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Sunday, 30 July 2017

Ruffle sleeves and flamingos

It seems you can't move for ruffle sleeves in the shops at the moment. I had been planning a pattern hack to add them on to a woven top pattern, then the latest Love Sewing arrived (issue 42) and it included a pattern for a dress with ruffle sleeves. I decided to use the pattern to make a top ready to wear on a weekend away. 

I had some amazing flamingo print cotton bought from Abakhan a few months ago which I knew would be perfect for this project. As luck would have it, I also had a matching invisible zip. Although I used the pattern to cut out the top. I ended up ignoring most of the instructions and sewing it together using methods I am familiar with. Some of the instructions were counter-intuitive, so I decided to freestyle it. 

I'm pleased with the top, but it is a bit tight on the body, so only really looks right tucked into a skirt, such as my Ultimate Pencil Skirt. The sleeve ruffles were really easy, and it's nice to have something that is on-trend.  I'm tempted to make another version, but maybe grade up a size so I can wear it with jeans.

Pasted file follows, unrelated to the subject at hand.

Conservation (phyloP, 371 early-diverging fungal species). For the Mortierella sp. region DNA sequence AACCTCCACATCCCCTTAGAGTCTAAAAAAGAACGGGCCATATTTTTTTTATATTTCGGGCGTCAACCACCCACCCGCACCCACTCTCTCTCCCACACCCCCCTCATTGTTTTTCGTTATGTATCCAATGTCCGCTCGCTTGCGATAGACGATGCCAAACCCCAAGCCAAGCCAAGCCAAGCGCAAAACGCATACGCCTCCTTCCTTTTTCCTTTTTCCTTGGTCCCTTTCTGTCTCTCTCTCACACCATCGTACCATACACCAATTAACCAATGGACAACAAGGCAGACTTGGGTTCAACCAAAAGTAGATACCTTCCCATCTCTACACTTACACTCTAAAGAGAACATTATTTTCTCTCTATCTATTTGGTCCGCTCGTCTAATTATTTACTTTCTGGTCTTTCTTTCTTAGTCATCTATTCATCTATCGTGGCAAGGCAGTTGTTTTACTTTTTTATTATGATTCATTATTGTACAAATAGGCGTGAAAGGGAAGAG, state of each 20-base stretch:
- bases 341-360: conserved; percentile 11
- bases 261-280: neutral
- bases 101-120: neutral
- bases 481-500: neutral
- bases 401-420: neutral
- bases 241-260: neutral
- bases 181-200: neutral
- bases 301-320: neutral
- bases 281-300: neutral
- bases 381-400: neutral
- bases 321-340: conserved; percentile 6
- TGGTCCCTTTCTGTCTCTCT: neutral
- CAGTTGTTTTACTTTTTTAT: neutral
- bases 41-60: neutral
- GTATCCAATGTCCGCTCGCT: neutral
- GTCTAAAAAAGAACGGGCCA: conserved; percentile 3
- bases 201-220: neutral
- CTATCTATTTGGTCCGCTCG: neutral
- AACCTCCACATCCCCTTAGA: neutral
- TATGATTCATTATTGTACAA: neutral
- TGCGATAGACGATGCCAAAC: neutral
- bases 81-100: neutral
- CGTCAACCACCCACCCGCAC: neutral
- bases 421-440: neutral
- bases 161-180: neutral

Wednesday, 19 July 2017

Board shorts for the (almost) birthday boy

Thomas's birthday is in August, right in the middle of the school holidays. Not only does this make him one of the youngest in the year, most of his friends are on holiday on his birthday. For that reason, we have had his party in July for the last couple of years, meaning he ends up getting two celebrations (lucky boy). His party this year was in a party tent we hired in the garden. I decided to make him some shorts to wear. 

I made the kid's board shorts for Thomas from the third Great British Sewing Bee book a couple of years ago, before I started blogging. They are a great way of using up small bits of fabric. The last pair were in grey jersey with a Star Wars panel. They were a big hit due to being so comfy and they still fit now!  I decided to make him another pair in a larger size, which will hopefully last for another couple of years due to the generous fit. 

I used a blue jersey with a fine rib from my stash for the main part of the legs, and some amazing Alexander Henry graffiti fabric for the waistband and side panels. Unusually, this pattern uses stretch and woven fabrics, but they came together well. I added quite a few more rows of shearing than stated in the pattern as I was nervous that they would be too big round the waist. As it turns out, they are a pretty loose fit on the legs but the waist fits fine. A big thumbs up from Thomas who has worn them loads. Unfortunately, it was too cold and rainy for shorts at his party, but he wore them the next day instead!

Tuesday, 11 July 2017

Smart Summer style - Sew Over It Ultimate Pencil Skirt